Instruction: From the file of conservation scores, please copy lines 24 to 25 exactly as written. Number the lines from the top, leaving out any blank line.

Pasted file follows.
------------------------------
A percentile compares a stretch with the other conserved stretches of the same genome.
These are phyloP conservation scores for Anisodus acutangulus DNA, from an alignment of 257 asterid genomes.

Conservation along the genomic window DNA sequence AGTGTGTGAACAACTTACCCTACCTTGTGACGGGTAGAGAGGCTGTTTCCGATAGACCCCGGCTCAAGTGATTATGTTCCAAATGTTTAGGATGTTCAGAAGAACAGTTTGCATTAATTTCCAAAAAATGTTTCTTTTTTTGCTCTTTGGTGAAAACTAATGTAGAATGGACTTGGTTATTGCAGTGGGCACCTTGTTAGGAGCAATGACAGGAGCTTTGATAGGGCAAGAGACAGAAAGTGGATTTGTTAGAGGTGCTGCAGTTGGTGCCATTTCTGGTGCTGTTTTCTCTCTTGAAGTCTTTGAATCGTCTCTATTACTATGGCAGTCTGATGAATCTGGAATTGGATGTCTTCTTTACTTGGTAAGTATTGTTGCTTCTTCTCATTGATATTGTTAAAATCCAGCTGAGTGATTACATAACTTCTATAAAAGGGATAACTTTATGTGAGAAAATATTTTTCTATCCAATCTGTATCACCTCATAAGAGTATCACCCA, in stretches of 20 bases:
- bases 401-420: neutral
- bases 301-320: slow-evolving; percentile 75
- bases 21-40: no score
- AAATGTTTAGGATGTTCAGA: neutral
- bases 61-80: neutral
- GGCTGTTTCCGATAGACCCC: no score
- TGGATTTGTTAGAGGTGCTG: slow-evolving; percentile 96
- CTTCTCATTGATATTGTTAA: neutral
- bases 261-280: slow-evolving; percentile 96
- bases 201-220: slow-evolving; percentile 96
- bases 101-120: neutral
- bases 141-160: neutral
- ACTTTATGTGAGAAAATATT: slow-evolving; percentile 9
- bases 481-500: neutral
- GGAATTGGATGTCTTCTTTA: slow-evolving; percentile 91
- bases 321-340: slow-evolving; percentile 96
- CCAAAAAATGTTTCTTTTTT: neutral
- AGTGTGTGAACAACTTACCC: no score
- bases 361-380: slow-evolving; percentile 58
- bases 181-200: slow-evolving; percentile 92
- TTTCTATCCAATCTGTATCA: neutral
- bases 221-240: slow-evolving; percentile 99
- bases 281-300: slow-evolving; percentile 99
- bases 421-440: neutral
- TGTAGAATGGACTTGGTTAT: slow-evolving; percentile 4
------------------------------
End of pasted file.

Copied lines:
- TTTCTATCCAATCTGTATCA: neutral
- bases 221-240: slow-evolving; percentile 99